- Associated Press - Tuesday, February 20, 2018

JUNEAU, Alaska (AP) - Some Alaska lawmakers want to require Medicaid recipients to work in order to receive their benefits.

Two bills introduced in the Legislature would impose work requirements, something one of the sponsors, Senate President Pete Kelly, said should be seen as a “privilege” and not a punishment.

The bills in the House and Senate have been introduced amid concerns with the growth of the Medicaid program and costs.

Average monthly Medicaid enrollment in Alaska grew by 23 percent from fiscal year 2016 to fiscal year 2017, which ended June 30, according to the state health department. That figure includes traditional Medicaid, which provides coverage for low-income pregnant women, children and people who are disabled, and the expanded Medicaid program, which covers lower-income adults not previously eligible for coverage.

Over the objection of some lawmakers, Gov. Bill Walker, an independent, expanded Medicaid in 2015 to cover more lower-income Alaskans. So far, more than 40,000 Alaskans have been covered by the expanded program.

State health commissioner Valerie Davidson has cited the state’s recession as a reason for the increase in overall enrollment.

The U.S. Centers for Medicare and Medicaid Services in January issued guidance allowing states to pursue work or “community engagement” requirements to see if they lead to individuals obtaining long-term employment or improved health outcomes. States would have to seek a special Medicaid waiver to test the idea.

So far, waivers have been approved for Kentucky and Indiana, with requests by other states pending, according to the Kaiser Family Foundation.

Robin Rudowitz, associate director of the foundation’s Program on Medicaid and the Uninsured, said the guidance represents a shift from prior federal administrations that took the position that work requirements did not promote the objectives of Medicaid. The objective of the Medicaid program is to provide coverage to low-income people, she said.

States in the past generally have used waivers to promote and expand coverage, not to restrict it, she said.

The bills pending in the Alaska Legislature would require that a person work, actively seek work, participate in a school or training program intended to lead to a job, volunteer or be involved in subsistence activities for at least 20 hours a week.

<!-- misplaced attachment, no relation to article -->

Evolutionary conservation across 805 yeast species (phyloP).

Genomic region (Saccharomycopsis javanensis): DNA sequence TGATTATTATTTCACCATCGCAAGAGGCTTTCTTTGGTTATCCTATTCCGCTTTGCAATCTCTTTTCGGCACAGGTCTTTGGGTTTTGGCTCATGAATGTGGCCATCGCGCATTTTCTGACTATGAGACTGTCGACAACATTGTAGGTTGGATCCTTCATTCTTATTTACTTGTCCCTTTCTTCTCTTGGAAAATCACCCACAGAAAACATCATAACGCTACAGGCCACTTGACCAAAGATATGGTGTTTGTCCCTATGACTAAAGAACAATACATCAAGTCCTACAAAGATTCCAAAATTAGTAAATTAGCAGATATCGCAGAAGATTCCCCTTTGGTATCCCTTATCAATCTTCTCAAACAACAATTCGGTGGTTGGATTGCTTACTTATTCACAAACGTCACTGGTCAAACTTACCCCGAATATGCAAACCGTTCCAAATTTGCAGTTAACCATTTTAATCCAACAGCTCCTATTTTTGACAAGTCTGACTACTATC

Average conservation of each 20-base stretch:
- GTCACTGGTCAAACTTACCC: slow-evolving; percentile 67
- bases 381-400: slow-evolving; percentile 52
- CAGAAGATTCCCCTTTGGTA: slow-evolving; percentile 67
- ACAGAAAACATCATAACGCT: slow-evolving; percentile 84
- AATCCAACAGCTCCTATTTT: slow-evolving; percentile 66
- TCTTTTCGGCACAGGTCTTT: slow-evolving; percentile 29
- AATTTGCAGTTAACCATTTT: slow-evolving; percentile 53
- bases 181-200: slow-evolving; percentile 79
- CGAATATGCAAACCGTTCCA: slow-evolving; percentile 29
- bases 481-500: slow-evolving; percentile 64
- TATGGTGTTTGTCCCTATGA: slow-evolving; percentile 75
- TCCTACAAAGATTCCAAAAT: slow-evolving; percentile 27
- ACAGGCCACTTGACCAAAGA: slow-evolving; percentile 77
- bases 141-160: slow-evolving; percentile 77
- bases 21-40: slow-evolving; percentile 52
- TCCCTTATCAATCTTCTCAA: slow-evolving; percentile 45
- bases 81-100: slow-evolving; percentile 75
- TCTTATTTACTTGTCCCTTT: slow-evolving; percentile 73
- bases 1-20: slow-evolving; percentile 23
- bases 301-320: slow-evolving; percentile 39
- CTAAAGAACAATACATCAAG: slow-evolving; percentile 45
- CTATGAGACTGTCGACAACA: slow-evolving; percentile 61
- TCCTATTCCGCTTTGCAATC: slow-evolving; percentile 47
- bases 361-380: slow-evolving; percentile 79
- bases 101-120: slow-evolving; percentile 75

The measures include exemptions for children, those 65 or older, those who can’t work for medical reasons and caretakers of a relative who has a disability and needs constant care, among others.

The federal agency said individuals compliant with or exempt from work requirements for certain aid programs, like food stamps, would be considered compliant with Medicaid work requirements.

Davidson recently questioned how much a state monitoring program would cost and whether it would save any money.

Katie Marquette, a state health department spokeswoman, said most Alaskans enrolled in Medicaid are children, retirees, people with disabilities or people living in working households. She said the department is reviewing the federal guidance.

House majority members on Tuesday reacted coolly. The House bill, sponsored by minority Republican Rep. Chuck Kopp of Anchorage, has been assigned to three committees, suggesting it could have difficulty advancing.

Kopp said the state has done a good job of providing a safety net for people who need coverage but said his bill is about “helping people get back on their feet.”

He said it could help cut down on fraud and he thinks it could be implemented with existing resources.

Kelly, a Fairbanks Republican, has been critical of the Walker administration’s handling of Medicaid, saying it has shown a willingness to grow the program “at all costs” and has encouraged people to sign up.

Alaska lawmakers in 2016 passed legislation aimed at controlling Medicaid costs.

“But I don’t know that any bill that you’re going to pass is ever going to compensate for an administration that is hell-bent on expanding Medicaid,” Kelly said earlier this month.

Copyright © 2018 The Washington Times, LLC.

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